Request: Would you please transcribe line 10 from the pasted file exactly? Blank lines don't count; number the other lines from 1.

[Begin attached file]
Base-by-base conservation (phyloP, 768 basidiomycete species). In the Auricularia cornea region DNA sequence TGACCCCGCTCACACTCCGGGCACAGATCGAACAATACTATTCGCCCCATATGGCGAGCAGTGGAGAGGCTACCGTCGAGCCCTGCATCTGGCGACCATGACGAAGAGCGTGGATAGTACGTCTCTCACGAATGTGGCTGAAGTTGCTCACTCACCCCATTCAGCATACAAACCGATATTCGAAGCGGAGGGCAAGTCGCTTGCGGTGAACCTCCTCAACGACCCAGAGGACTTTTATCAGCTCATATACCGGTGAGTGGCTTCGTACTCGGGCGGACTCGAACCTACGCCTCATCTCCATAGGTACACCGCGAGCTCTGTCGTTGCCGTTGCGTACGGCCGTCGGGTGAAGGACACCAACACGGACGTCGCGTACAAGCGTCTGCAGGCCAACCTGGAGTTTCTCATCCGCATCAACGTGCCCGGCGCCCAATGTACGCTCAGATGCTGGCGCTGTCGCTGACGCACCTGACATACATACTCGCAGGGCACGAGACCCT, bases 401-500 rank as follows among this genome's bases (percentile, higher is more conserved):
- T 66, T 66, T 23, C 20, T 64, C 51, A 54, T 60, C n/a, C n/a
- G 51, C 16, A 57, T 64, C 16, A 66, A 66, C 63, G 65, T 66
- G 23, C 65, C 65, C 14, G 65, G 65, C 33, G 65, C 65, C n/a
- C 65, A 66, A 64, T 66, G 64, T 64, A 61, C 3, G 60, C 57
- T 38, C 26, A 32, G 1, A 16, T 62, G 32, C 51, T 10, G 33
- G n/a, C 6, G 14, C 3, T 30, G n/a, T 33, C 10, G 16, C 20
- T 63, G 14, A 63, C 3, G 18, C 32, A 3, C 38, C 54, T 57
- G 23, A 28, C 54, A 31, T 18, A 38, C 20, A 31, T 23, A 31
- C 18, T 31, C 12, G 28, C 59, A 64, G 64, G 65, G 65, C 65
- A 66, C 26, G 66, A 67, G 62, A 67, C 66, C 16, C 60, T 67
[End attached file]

- C 18, T 31, C 12, G 28, C 59, A 64, G 64, G 65, G 65, C 65